Some people carry bear spray as a safety precaution. Bear spray is kind of like mace. If sprayed in a bear’s face it temporarily stings their eyes making it hard to see. This substance also affects a bear’s breathing. These reactions are all temporary and designed to give a person enough time to get out of the area safely. Bear spray causes no permanent damage to the bear. Once again, you shouldn’t run even if the animal displays signs that it’s going to charge.

What Are Some Precautions to Take in Bear Country?

When hiking or camping in an area where black bears live, it’s important to take the guidance of park rangers. They are familiar with the terrain and know where these animals are likely to go. In addition, many parks put up signs indicating the presence of a bear den, cave, or a feeding place nearby. This is not an invitation to explore the area; it’s a warning to move to another location.

A second precaution is to keep garbage wrapped up and secured so it can be disposed of in a safe place. These animals have an excellent sense of smell, so it’s best to avoid tempting them with the aroma of food. Some park rangers even advise people to change clothes after cooking a meal. Sometimes the aroma of food can linger in clothing material.

Staying on the trail is another precaution to take. These animals are likely to avoid well-traveled trails. As mentioned, they prefer to stay clear of humans. Wandering off-trail means visitors to the woods are more likely to encounter a bear.

What Are Some Common Misconceptions About Black Bears?

One misconception about this animal is that it can sense fear. Furthermore, this makes it especially dangerous to humans. Who wouldn’t be scared upon seeing this huge creature? However, black bears don’t attack because they sense fear. It’s the behavior of the person that factors into whether the animal becomes aggressive.

A second misconception is that giving black bears food is a good way to make friends with them. For instance, someone may try to leave plates of food out on the porch, in the garden, or in the yard. But, black bears are wild animals, not pets. It may seem like a fun idea to put out food for them, but they can become aggressive especially when food is involved. Feeding bears will only encourage to return again and again. Plus, human food is not good for the health of this omnivore.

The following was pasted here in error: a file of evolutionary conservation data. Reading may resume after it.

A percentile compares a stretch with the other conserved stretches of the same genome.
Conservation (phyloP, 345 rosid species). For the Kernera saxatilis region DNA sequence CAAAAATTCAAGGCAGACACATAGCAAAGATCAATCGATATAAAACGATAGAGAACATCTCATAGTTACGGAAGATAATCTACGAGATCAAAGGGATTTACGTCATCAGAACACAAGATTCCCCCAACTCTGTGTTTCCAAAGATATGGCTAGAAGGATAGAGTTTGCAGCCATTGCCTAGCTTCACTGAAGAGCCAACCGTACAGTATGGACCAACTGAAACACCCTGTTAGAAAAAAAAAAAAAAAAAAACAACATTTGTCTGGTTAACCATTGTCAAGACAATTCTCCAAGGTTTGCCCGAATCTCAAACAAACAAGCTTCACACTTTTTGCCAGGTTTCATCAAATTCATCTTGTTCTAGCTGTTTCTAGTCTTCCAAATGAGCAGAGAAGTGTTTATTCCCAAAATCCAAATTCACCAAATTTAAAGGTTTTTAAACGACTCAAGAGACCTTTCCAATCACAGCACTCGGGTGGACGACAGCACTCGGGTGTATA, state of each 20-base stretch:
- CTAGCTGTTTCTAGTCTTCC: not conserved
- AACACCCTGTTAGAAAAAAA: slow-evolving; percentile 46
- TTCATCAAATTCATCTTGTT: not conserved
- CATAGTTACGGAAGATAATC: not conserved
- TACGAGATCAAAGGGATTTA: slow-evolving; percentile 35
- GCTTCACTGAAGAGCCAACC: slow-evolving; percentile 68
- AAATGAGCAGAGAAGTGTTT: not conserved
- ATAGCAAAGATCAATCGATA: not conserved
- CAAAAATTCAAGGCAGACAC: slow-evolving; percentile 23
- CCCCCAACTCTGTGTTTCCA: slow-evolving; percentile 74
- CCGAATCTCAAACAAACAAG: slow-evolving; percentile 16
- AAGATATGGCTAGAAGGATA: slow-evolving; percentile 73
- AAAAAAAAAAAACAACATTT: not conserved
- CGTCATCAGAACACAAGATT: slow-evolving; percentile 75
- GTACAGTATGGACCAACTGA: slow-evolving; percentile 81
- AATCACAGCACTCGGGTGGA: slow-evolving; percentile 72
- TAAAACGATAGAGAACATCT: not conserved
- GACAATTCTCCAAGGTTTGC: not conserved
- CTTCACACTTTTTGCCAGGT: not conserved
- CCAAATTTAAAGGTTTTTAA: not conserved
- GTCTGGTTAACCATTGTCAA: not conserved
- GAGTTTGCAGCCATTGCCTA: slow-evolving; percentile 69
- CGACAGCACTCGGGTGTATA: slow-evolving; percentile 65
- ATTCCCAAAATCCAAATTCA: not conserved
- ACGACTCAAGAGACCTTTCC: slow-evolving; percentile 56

Where Do Black Bears Live?

Black bears live in densely forested areas. They are a feature at many national parks in the United States. Some examples include the Great Smoky Mountains National Park, Rocky Mountain National Park, and Yellowstone National Park.

Black Bears - bear fishing
Black Bear in Alaska, eats a salmon that he just caught in a white water stream. It is best not to feed black bears, as black bears can be aggressive when there is food present.


How Big Are Black Bears?

Black bears can measure five to six feet in length and weigh 200 to 600 pounds. Generally, males are larger than females. These are powerful animals with sharp claws and teeth.

What Time of Year Are These Animals Active?

They are most active in the spring and summer. These animals come out of hibernation sometime in April and go back into hibernation usually in the month of October. They have their cubs sometime between December and February. So, springtime is when mothers and cubs are especially active.

Is There a Different Way to React to Aggression from Other Types of Bears?

Yes. When a person encounters a black bear, it’s best to talk calmly, avoid looking it in the eye, and move slowly away. It’s a different story with another omnivore, namely, the grizzly bear. These animals can be very dangerous to humans.

In the event of a grizzly attack, experts at the National Park Service advise you to ‘play dead.’ Remain still on the ground, don’t make any noise, and wait until the grizzly is out of the vicinity before trying to move away. This is the exact opposite of what to do when dealing with a black bear.

Both species are large and powerful. This makes it all the more important to have respect for these animals, their young, and their habitat. A person can practice safety and still enjoy the same wooded surroundings as these animals.

Up Next…

Share this post on:
About the Author

Krishna is a lifelong animal owner and advocate. She owns and operates a small farm in upstate New York which she shares with three dogs, four donkeys, one mule, and a cat. She holds a Bachelors in Agricultural Technology and has extensive experience in animal health and welfare. When not working with her own animals and tending her farm, Krishna is helping other animal owners with behavior or management issues and teaching neighboring farmers about Regenerative Agriculture practices.

Thank you for reading! Have some feedback for us? Contact the AZ Animals editorial team.